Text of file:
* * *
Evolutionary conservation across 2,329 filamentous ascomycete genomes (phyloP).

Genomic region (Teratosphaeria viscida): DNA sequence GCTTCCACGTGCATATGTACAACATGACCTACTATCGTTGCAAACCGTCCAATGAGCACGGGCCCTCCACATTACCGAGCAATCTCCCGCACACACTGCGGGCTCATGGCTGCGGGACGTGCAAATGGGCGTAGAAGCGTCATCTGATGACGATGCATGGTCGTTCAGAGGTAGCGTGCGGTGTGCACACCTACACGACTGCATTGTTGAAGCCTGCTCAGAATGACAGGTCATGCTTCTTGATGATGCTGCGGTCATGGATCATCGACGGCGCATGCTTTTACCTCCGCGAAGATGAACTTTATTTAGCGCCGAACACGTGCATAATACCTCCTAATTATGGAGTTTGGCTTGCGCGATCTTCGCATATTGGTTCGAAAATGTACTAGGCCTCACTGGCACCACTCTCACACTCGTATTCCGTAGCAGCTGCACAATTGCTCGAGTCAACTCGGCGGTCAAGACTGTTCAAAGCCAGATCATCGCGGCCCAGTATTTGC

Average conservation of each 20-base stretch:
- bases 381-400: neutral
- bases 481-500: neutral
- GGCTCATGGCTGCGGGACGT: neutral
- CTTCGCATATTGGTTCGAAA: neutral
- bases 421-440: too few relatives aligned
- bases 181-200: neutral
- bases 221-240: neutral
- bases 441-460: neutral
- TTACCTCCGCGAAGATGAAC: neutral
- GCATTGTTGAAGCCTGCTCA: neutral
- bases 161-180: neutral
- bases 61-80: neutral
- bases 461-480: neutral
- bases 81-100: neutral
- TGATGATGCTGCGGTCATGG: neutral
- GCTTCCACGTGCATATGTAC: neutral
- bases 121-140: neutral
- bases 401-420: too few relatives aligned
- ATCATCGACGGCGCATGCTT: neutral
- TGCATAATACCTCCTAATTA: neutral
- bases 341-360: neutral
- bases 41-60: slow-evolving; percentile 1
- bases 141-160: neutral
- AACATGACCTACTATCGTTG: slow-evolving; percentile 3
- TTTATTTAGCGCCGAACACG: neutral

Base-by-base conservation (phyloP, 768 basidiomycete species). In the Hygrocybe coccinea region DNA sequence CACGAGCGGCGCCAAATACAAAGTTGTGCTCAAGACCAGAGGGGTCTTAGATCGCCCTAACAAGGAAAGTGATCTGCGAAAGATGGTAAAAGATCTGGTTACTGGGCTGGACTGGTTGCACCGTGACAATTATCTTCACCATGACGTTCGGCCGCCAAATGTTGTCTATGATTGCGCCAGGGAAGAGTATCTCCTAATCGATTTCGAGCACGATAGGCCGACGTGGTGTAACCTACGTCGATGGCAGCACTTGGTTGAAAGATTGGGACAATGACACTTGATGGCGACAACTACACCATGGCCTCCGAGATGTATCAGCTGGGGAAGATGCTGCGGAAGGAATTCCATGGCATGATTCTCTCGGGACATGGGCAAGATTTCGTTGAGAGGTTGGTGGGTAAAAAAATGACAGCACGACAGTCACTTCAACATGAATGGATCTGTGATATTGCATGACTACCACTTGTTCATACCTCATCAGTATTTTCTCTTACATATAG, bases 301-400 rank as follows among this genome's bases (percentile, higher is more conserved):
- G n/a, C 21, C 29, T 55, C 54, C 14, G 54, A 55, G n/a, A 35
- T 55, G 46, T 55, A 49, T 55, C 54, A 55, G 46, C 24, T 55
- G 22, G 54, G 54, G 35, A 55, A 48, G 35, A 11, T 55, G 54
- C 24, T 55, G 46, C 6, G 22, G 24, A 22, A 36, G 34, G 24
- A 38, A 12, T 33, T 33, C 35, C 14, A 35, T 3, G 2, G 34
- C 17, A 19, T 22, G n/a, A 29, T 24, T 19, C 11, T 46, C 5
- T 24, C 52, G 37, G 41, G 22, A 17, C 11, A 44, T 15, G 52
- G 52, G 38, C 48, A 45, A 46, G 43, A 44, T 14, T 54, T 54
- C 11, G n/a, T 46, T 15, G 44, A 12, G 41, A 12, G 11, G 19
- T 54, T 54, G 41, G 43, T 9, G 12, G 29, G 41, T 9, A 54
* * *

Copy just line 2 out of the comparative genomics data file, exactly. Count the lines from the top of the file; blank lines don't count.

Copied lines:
Genomic region (Teratosphaeria viscida): DNA sequence GCTTCCACGTGCATATGTACAACATGACCTACTATCGTTGCAAACCGTCCAATGAGCACGGGCCCTCCACATTACCGAGCAATCTCCCGCACACACTGCGGGCTCATGGCTGCGGGACGTGCAAATGGGCGTAGAAGCGTCATCTGATGACGATGCATGGTCGTTCAGAGGTAGCGTGCGGTGTGCACACCTACACGACTGCATTGTTGAAGCCTGCTCAGAATGACAGGTCATGCTTCTTGATGATGCTGCGGTCATGGATCATCGACGGCGCATGCTTTTACCTCCGCGAAGATGAACTTTATTTAGCGCCGAACACGTGCATAATACCTCCTAATTATGGAGTTTGGCTTGCGCGATCTTCGCATATTGGTTCGAAAATGTACTAGGCCTCACTGGCACCACTCTCACACTCGTATTCCGTAGCAGCTGCACAATTGCTCGAGTCAACTCGGCGGTCAAGACTGTTCAAAGCCAGATCATCGCGGCCCAGTATTTGC